5 things I wish I knew before my first mother's group
Here's what I know. Even though I considered myself to be a pretty confident, self assured 31 year old walking in to that first day of mother's group, I suddenly felt more like a 14 year old starting at a new school.
I immediately felt unsure about what I was wearing (there were so many choices in my postnatal wardrobe after all ha ha), I convinced myself that everyone already had friends in the group and were disinterested in making more (I missed week one), and I cursed myself for not having brought the right 'things' (everyone else bought a blanket for their baby to lay on, come on Paige!!). As the nurse introduced herself, I tried hard to listen, but mostly I was fussing over my lovely baby, praying to any God that might be willing to listen that she didn't cry.
If I had a chance to go back in time, this is what I would tell new mum me.
Chances are, no one is judging you. I mean, they absolutely could be, but mostly everyone is in their own world, worrying about their own babies, trying to listen to the nurse, or daydreaming about sleep or food. The ones who are judging you will judge you no matter what you do, so try to let that go - there's a good chance they'll be too sleep deprived to remember much next week anyway.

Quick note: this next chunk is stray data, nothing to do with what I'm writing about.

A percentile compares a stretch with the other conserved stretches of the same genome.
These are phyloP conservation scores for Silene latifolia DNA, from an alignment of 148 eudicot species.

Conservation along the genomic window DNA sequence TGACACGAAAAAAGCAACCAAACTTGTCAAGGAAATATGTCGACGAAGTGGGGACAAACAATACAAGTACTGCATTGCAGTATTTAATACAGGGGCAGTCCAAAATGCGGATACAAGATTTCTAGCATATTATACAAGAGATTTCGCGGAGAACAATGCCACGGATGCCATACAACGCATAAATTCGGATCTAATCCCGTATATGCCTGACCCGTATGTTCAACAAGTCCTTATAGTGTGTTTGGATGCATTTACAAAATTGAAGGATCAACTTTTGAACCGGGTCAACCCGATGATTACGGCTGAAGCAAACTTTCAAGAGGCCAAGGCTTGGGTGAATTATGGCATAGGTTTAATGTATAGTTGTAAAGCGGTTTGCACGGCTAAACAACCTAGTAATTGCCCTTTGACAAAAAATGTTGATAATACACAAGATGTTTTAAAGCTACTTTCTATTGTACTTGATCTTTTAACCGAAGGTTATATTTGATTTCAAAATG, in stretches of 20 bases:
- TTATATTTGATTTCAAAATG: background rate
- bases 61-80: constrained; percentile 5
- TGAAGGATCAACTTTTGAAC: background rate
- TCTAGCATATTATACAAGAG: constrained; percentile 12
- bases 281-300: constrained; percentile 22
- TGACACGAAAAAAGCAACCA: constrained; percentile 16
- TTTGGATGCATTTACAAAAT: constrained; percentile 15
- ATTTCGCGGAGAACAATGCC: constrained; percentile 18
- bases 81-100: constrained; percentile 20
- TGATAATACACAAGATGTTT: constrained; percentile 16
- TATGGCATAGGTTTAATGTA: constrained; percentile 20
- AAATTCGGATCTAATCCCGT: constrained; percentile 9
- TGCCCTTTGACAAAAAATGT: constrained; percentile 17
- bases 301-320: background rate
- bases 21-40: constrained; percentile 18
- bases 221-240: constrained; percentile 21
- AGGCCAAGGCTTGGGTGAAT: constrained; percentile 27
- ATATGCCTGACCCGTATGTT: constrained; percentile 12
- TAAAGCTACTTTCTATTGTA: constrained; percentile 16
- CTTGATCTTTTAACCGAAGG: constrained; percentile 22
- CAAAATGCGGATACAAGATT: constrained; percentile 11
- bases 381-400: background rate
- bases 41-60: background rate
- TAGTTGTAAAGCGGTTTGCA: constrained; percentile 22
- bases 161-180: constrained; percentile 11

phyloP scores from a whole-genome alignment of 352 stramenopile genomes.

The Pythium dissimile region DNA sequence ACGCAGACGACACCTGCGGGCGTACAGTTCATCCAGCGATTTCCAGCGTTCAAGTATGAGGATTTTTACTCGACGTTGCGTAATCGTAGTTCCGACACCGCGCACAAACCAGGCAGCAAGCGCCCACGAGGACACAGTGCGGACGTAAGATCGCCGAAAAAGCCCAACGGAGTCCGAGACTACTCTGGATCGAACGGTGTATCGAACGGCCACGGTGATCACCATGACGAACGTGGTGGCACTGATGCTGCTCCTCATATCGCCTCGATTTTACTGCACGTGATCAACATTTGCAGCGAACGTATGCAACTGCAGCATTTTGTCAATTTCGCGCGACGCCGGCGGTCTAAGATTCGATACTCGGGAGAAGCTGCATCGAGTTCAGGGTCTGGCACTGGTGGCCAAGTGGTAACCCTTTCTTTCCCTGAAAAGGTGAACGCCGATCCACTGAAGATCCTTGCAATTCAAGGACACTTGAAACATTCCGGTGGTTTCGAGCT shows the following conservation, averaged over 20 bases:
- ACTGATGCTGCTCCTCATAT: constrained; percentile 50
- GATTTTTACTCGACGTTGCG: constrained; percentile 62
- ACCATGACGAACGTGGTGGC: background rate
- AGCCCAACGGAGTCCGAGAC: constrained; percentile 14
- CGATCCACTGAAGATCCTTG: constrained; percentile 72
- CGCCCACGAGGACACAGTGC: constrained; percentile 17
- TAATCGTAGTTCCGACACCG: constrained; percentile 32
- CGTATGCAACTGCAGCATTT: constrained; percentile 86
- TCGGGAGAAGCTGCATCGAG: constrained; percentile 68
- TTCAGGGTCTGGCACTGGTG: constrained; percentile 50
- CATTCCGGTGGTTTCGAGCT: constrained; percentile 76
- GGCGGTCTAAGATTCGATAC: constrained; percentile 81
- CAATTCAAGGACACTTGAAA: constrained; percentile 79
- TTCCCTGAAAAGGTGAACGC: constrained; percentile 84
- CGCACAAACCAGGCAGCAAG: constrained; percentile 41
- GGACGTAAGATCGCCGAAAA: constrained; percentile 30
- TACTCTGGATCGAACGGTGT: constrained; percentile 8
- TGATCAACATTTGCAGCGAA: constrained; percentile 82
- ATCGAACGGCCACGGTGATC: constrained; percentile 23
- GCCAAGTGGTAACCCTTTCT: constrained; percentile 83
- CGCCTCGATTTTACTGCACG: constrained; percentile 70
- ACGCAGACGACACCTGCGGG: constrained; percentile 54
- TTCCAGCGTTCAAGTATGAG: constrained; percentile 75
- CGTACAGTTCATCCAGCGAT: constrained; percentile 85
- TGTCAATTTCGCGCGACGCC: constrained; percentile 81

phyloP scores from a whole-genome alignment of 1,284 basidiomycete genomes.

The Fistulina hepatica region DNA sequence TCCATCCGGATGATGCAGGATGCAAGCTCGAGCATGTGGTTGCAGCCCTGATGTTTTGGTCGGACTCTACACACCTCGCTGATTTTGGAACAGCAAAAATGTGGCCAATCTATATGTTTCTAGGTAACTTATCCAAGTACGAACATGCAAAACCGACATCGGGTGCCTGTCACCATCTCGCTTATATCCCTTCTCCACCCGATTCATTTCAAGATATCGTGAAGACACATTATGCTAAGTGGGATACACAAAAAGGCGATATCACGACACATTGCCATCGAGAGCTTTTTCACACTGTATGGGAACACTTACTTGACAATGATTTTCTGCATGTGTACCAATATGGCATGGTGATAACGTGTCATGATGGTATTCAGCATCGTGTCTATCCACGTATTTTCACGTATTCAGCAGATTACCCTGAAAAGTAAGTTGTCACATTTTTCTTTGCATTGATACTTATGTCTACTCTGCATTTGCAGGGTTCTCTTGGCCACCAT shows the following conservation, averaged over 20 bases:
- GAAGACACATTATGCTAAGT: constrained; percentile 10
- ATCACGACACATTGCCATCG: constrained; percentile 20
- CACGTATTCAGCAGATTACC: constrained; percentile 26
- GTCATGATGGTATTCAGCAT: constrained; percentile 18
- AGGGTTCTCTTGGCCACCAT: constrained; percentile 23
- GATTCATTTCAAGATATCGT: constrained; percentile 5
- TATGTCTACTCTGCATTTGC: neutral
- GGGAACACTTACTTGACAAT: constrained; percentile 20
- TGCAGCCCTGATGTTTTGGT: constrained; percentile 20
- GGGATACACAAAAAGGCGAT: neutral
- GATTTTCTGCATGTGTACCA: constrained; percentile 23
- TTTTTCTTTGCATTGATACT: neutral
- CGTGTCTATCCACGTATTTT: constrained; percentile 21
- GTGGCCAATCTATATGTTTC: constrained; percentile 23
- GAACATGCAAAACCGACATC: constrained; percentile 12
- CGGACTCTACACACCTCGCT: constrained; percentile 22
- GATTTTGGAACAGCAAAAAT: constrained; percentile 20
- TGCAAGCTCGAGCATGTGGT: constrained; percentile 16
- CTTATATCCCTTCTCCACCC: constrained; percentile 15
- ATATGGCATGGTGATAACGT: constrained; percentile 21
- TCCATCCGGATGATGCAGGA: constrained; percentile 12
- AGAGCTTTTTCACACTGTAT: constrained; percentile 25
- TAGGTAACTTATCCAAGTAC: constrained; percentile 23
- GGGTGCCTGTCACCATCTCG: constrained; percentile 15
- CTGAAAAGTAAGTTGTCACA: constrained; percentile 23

Your baby is allowed to cry. Make that EXPECTED. This is not a library, it's a mums group. Babies cry because that's the only way they can communicate, and some babies really like communicating. Just breathe and chat to your baby. You're allowed to walk out for a while and take a break and you don't have to feel 'bad' for disrupting the group (I'd put money on the fact that everyone's baby will lose it at some point)
Remember everyone is struggling with something. Just because the Mum next to you has freshly blow dried hair and homemade looking snacks to share, it does not mean she is unfazed by being a new mum. Maybe her battle is sleep, or feeling unsupported by her husband, or maybe she is lonely or bored or missing her old life. However people appear, rest assured that no one has it all together.
Just be there. As in, in the room, in the moment, with your baby. Try not to be so in your head that you miss what is happening in front of you - you and your baby are out meeting other new mums. That's pretty great!
When it's over, give yourself a pat on the back. Showing up anywhere, roughly on time is a huge deal in those early days (actually that continues to be a huge deal for me now with a 2 and a 4 year old) and you got here. Take yourself out for coffee. This is a little win well worth celebrating.
Picture: 2016 me feeding in the backseat of the car #glamorous